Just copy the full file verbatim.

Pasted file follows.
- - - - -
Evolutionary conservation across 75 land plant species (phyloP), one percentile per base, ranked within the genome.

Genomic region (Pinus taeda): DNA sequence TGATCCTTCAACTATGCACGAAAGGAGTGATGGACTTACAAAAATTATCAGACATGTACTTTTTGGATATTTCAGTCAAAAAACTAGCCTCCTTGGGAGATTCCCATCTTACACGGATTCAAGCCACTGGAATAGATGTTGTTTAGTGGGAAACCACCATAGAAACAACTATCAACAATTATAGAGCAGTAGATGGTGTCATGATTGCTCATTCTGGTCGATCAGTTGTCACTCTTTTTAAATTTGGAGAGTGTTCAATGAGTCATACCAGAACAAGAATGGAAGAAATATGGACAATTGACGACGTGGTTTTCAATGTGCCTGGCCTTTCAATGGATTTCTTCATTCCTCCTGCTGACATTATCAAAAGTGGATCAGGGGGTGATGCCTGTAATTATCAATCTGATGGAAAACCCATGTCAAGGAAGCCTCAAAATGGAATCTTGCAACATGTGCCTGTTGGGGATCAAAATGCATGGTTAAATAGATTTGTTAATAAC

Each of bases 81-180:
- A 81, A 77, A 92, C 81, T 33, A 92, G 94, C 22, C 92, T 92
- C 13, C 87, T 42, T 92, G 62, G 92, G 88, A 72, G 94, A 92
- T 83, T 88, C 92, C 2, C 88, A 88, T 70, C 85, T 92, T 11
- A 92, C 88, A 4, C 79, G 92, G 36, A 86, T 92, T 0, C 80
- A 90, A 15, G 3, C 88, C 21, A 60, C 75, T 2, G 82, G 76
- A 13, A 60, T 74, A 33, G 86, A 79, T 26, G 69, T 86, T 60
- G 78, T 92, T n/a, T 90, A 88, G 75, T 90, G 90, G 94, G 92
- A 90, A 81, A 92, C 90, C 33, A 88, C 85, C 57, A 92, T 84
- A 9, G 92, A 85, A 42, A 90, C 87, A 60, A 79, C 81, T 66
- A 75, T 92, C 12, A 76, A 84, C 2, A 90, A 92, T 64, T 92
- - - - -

Evolutionary conservation across 75 land plant species (phyloP), one percentile per base, ranked within the genome.

Genomic region (Pinus taeda): DNA sequence TGATCCTTCAACTATGCACGAAAGGAGTGATGGACTTACAAAAATTATCAGACATGTACTTTTTGGATATTTCAGTCAAAAAACTAGCCTCCTTGGGAGATTCCCATCTTACACGGATTCAAGCCACTGGAATAGATGTTGTTTAGTGGGAAACCACCATAGAAACAACTATCAACAATTATAGAGCAGTAGATGGTGTCATGATTGCTCATTCTGGTCGATCAGTTGTCACTCTTTTTAAATTTGGAGAGTGTTCAATGAGTCATACCAGAACAAGAATGGAAGAAATATGGACAATTGACGACGTGGTTTTCAATGTGCCTGGCCTTTCAATGGATTTCTTCATTCCTCCTGCTGACATTATCAAAAGTGGATCAGGGGGTGATGCCTGTAATTATCAATCTGATGGAAAACCCATGTCAAGGAAGCCTCAAAATGGAATCTTGCAACATGTGCCTGTTGGGGATCAAAATGCATGGTTAAATAGATTTGTTAATAAC

Each of bases 81-180:
- A 81, A 77, A 92, C 81, T 33, A 92, G 94, C 22, C 92, T 92
- C 13, C 87, T 42, T 92, G 62, G 92, G 88, A 72, G 94, A 92
- T 83, T 88, C 92, C 2, C 88, A 88, T 70, C 85, T 92, T 11
- A 92, C 88, A 4, C 79, G 92, G 36, A 86, T 92, T 0, C 80
- A 90, A 15, G 3, C 88, C 21, A 60, C 75, T 2, G 82, G 76
- A 13, A 60, T 74, A 33, G 86, A 79, T 26, G 69, T 86, T 60
- G 78, T 92, T n/a, T 90, A 88, G 75, T 90, G 90, G 94, G 92
- A 90, A 81, A 92, C 90, C 33, A 88, C 85, C 57, A 92, T 84
- A 9, G 92, A 85, A 42, A 90, C 87, A 60, A 79, C 81, T 66
- A 75, T 92, C 12, A 76, A 84, C 2, A 90, A 92, T 64, T 92